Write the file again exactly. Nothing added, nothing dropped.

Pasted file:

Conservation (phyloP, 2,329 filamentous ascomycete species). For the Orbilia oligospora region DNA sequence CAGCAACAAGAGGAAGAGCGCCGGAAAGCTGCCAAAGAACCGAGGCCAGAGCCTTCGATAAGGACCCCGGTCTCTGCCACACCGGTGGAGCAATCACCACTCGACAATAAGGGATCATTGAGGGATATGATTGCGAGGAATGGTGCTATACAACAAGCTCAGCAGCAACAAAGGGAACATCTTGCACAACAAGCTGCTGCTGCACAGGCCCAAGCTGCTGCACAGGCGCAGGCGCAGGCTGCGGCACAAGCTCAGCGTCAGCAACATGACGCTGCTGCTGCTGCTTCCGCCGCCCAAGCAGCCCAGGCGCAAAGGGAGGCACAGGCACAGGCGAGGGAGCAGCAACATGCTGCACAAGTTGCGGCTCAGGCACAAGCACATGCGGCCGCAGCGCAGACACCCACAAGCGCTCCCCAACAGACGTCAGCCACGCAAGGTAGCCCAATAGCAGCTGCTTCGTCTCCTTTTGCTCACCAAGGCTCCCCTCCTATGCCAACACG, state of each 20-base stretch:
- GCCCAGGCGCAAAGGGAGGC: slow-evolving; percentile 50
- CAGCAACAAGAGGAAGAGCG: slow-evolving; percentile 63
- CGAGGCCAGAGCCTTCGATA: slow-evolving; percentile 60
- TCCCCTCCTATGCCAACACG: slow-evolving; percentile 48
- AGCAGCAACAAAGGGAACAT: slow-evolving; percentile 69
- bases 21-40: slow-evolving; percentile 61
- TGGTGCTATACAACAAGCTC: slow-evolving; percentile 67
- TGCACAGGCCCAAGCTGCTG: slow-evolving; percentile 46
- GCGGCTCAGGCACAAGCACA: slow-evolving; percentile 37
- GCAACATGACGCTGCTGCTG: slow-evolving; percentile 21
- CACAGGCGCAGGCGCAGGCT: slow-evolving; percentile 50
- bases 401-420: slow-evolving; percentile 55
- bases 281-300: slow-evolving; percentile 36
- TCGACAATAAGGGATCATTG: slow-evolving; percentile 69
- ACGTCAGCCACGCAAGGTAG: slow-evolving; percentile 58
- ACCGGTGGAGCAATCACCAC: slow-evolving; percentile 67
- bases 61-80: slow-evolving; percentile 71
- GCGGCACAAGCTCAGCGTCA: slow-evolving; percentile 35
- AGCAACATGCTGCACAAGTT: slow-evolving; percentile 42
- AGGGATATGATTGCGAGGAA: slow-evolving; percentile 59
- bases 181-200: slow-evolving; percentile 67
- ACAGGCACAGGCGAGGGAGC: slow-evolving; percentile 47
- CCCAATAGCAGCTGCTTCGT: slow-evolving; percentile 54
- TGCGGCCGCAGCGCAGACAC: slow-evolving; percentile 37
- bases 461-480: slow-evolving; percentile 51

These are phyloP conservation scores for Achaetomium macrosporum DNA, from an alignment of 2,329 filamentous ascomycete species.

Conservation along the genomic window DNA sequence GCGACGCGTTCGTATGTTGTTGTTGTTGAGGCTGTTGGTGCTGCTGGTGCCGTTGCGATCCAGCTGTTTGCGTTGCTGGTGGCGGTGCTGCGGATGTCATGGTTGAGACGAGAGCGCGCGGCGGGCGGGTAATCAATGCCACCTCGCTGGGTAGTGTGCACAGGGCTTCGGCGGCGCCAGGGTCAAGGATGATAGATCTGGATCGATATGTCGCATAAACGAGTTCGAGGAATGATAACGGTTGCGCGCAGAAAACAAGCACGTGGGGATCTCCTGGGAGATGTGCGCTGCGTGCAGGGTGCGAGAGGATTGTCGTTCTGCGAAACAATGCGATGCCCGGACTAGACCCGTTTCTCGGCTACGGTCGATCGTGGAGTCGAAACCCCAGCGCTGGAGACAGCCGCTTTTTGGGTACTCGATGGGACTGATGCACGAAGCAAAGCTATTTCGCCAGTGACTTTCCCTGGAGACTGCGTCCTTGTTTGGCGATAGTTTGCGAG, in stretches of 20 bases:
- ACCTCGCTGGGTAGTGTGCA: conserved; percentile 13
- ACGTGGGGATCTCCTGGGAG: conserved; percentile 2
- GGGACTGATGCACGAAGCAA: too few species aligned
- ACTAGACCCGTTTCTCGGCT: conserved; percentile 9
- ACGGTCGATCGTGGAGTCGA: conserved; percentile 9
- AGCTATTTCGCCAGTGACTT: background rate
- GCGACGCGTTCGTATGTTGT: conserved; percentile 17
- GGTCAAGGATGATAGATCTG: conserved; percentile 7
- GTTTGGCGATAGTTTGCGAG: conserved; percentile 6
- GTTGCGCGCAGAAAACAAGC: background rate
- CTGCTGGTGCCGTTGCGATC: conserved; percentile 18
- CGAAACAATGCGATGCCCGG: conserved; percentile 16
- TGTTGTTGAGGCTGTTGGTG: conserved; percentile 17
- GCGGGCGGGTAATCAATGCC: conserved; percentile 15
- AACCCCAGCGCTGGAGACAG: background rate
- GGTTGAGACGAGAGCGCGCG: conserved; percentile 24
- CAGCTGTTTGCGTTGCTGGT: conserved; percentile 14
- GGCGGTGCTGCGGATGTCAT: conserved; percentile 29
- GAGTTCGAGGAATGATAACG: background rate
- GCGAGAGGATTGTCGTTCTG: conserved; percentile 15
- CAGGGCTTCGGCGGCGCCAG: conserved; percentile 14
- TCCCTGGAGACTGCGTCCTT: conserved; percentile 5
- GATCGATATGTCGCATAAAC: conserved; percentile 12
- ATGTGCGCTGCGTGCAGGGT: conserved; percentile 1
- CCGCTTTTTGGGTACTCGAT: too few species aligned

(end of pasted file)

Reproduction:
Conservation (phyloP, 2,329 filamentous ascomycete species). For the Orbilia oligospora region DNA sequence CAGCAACAAGAGGAAGAGCGCCGGAAAGCTGCCAAAGAACCGAGGCCAGAGCCTTCGATAAGGACCCCGGTCTCTGCCACACCGGTGGAGCAATCACCACTCGACAATAAGGGATCATTGAGGGATATGATTGCGAGGAATGGTGCTATACAACAAGCTCAGCAGCAACAAAGGGAACATCTTGCACAACAAGCTGCTGCTGCACAGGCCCAAGCTGCTGCACAGGCGCAGGCGCAGGCTGCGGCACAAGCTCAGCGTCAGCAACATGACGCTGCTGCTGCTGCTTCCGCCGCCCAAGCAGCCCAGGCGCAAAGGGAGGCACAGGCACAGGCGAGGGAGCAGCAACATGCTGCACAAGTTGCGGCTCAGGCACAAGCACATGCGGCCGCAGCGCAGACACCCACAAGCGCTCCCCAACAGACGTCAGCCACGCAAGGTAGCCCAATAGCAGCTGCTTCGTCTCCTTTTGCTCACCAAGGCTCCCCTCCTATGCCAACACG, state of each 20-base stretch:
- GCCCAGGCGCAAAGGGAGGC: slow-evolving; percentile 50
- CAGCAACAAGAGGAAGAGCG: slow-evolving; percentile 63
- CGAGGCCAGAGCCTTCGATA: slow-evolving; percentile 60
- TCCCCTCCTATGCCAACACG: slow-evolving; percentile 48
- AGCAGCAACAAAGGGAACAT: slow-evolving; percentile 69
- bases 21-40: slow-evolving; percentile 61
- TGGTGCTATACAACAAGCTC: slow-evolving; percentile 67
- TGCACAGGCCCAAGCTGCTG: slow-evolving; percentile 46
- GCGGCTCAGGCACAAGCACA: slow-evolving; percentile 37
- GCAACATGACGCTGCTGCTG: slow-evolving; percentile 21
- CACAGGCGCAGGCGCAGGCT: slow-evolving; percentile 50
- bases 401-420: slow-evolving; percentile 55
- bases 281-300: slow-evolving; percentile 36
- TCGACAATAAGGGATCATTG: slow-evolving; percentile 69
- ACGTCAGCCACGCAAGGTAG: slow-evolving; percentile 58
- ACCGGTGGAGCAATCACCAC: slow-evolving; percentile 67
- bases 61-80: slow-evolving; percentile 71
- GCGGCACAAGCTCAGCGTCA: slow-evolving; percentile 35
- AGCAACATGCTGCACAAGTT: slow-evolving; percentile 42
- AGGGATATGATTGCGAGGAA: slow-evolving; percentile 59
- bases 181-200: slow-evolving; percentile 67
- ACAGGCACAGGCGAGGGAGC: slow-evolving; percentile 47
- CCCAATAGCAGCTGCTTCGT: slow-evolving; percentile 54
- TGCGGCCGCAGCGCAGACAC: slow-evolving; percentile 37
- bases 461-480: slow-evolving; percentile 51

These are phyloP conservation scores for Achaetomium macrosporum DNA, from an alignment of 2,329 filamentous ascomycete species.

Conservation along the genomic window DNA sequence GCGACGCGTTCGTATGTTGTTGTTGTTGAGGCTGTTGGTGCTGCTGGTGCCGTTGCGATCCAGCTGTTTGCGTTGCTGGTGGCGGTGCTGCGGATGTCATGGTTGAGACGAGAGCGCGCGGCGGGCGGGTAATCAATGCCACCTCGCTGGGTAGTGTGCACAGGGCTTCGGCGGCGCCAGGGTCAAGGATGATAGATCTGGATCGATATGTCGCATAAACGAGTTCGAGGAATGATAACGGTTGCGCGCAGAAAACAAGCACGTGGGGATCTCCTGGGAGATGTGCGCTGCGTGCAGGGTGCGAGAGGATTGTCGTTCTGCGAAACAATGCGATGCCCGGACTAGACCCGTTTCTCGGCTACGGTCGATCGTGGAGTCGAAACCCCAGCGCTGGAGACAGCCGCTTTTTGGGTACTCGATGGGACTGATGCACGAAGCAAAGCTATTTCGCCAGTGACTTTCCCTGGAGACTGCGTCCTTGTTTGGCGATAGTTTGCGAG, in stretches of 20 bases:
- ACCTCGCTGGGTAGTGTGCA: conserved; percentile 13
- ACGTGGGGATCTCCTGGGAG: conserved; percentile 2
- GGGACTGATGCACGAAGCAA: too few species aligned
- ACTAGACCCGTTTCTCGGCT: conserved; percentile 9
- ACGGTCGATCGTGGAGTCGA: conserved; percentile 9
- AGCTATTTCGCCAGTGACTT: background rate
- GCGACGCGTTCGTATGTTGT: conserved; percentile 17
- GGTCAAGGATGATAGATCTG: conserved; percentile 7
- GTTTGGCGATAGTTTGCGAG: conserved; percentile 6
- GTTGCGCGCAGAAAACAAGC: background rate
- CTGCTGGTGCCGTTGCGATC: conserved; percentile 18
- CGAAACAATGCGATGCCCGG: conserved; percentile 16
- TGTTGTTGAGGCTGTTGGTG: conserved; percentile 17
- GCGGGCGGGTAATCAATGCC: conserved; percentile 15
- AACCCCAGCGCTGGAGACAG: background rate
- GGTTGAGACGAGAGCGCGCG: conserved; percentile 24
- CAGCTGTTTGCGTTGCTGGT: conserved; percentile 14
- GGCGGTGCTGCGGATGTCAT: conserved; percentile 29
- GAGTTCGAGGAATGATAACG: background rate
- GCGAGAGGATTGTCGTTCTG: conserved; percentile 15
- CAGGGCTTCGGCGGCGCCAG: conserved; percentile 14
- TCCCTGGAGACTGCGTCCTT: conserved; percentile 5
- GATCGATATGTCGCATAAAC: conserved; percentile 12
- ATGTGCGCTGCGTGCAGGGT: conserved; percentile 1
- CCGCTTTTTGGGTACTCGAT: too few species aligned